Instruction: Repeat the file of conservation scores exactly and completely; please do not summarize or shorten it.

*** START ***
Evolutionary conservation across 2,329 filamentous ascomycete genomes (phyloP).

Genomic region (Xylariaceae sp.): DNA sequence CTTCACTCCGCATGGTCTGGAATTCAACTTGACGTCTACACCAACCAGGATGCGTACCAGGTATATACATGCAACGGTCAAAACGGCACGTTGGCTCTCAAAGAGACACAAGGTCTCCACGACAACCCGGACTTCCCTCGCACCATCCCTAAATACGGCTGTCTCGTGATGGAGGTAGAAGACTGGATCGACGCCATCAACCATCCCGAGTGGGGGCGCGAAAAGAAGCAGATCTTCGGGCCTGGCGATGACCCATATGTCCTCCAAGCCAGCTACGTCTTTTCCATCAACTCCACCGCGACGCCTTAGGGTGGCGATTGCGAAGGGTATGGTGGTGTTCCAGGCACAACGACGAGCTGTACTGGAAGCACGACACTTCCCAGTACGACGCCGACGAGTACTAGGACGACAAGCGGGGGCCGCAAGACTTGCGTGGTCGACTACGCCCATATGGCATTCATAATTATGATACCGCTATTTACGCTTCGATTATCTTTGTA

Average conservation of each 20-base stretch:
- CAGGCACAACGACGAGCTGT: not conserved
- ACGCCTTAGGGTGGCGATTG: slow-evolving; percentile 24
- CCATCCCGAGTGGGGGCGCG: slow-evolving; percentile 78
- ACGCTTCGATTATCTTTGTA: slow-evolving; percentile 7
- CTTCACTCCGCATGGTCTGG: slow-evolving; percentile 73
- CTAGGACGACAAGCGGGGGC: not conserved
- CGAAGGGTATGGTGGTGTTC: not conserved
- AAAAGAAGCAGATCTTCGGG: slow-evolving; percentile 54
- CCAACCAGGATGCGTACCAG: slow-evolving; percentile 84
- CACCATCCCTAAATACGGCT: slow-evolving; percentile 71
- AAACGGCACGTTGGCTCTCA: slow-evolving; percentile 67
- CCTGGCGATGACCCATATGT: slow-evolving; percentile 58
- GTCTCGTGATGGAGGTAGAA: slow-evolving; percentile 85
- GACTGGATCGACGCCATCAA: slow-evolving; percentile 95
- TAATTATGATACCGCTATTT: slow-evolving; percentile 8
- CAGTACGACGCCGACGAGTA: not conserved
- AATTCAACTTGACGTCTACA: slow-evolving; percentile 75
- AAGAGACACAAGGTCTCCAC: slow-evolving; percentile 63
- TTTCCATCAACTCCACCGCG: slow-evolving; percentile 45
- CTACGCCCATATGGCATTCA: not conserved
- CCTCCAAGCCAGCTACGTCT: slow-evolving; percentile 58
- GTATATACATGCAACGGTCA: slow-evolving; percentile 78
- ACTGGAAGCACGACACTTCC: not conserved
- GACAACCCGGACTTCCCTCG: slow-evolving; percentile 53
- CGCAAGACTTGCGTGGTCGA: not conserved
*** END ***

Evolutionary conservation across 2,329 filamentous ascomycete genomes (phyloP).

Genomic region (Xylariaceae sp.): DNA sequence CTTCACTCCGCATGGTCTGGAATTCAACTTGACGTCTACACCAACCAGGATGCGTACCAGGTATATACATGCAACGGTCAAAACGGCACGTTGGCTCTCAAAGAGACACAAGGTCTCCACGACAACCCGGACTTCCCTCGCACCATCCCTAAATACGGCTGTCTCGTGATGGAGGTAGAAGACTGGATCGACGCCATCAACCATCCCGAGTGGGGGCGCGAAAAGAAGCAGATCTTCGGGCCTGGCGATGACCCATATGTCCTCCAAGCCAGCTACGTCTTTTCCATCAACTCCACCGCGACGCCTTAGGGTGGCGATTGCGAAGGGTATGGTGGTGTTCCAGGCACAACGACGAGCTGTACTGGAAGCACGACACTTCCCAGTACGACGCCGACGAGTACTAGGACGACAAGCGGGGGCCGCAAGACTTGCGTGGTCGACTACGCCCATATGGCATTCATAATTATGATACCGCTATTTACGCTTCGATTATCTTTGTA

Average conservation of each 20-base stretch:
- CAGGCACAACGACGAGCTGT: not conserved
- ACGCCTTAGGGTGGCGATTG: slow-evolving; percentile 24
- CCATCCCGAGTGGGGGCGCG: slow-evolving; percentile 78
- ACGCTTCGATTATCTTTGTA: slow-evolving; percentile 7
- CTTCACTCCGCATGGTCTGG: slow-evolving; percentile 73
- CTAGGACGACAAGCGGGGGC: not conserved
- CGAAGGGTATGGTGGTGTTC: not conserved
- AAAAGAAGCAGATCTTCGGG: slow-evolving; percentile 54
- CCAACCAGGATGCGTACCAG: slow-evolving; percentile 84
- CACCATCCCTAAATACGGCT: slow-evolving; percentile 71
- AAACGGCACGTTGGCTCTCA: slow-evolving; percentile 67
- CCTGGCGATGACCCATATGT: slow-evolving; percentile 58
- GTCTCGTGATGGAGGTAGAA: slow-evolving; percentile 85
- GACTGGATCGACGCCATCAA: slow-evolving; percentile 95
- TAATTATGATACCGCTATTT: slow-evolving; percentile 8
- CAGTACGACGCCGACGAGTA: not conserved
- AATTCAACTTGACGTCTACA: slow-evolving; percentile 75
- AAGAGACACAAGGTCTCCAC: slow-evolving; percentile 63
- TTTCCATCAACTCCACCGCG: slow-evolving; percentile 45
- CTACGCCCATATGGCATTCA: not conserved
- CCTCCAAGCCAGCTACGTCT: slow-evolving; percentile 58
- GTATATACATGCAACGGTCA: slow-evolving; percentile 78
- ACTGGAAGCACGACACTTCC: not conserved
- GACAACCCGGACTTCCCTCG: slow-evolving; percentile 53
- CGCAAGACTTGCGTGGTCGA: not conserved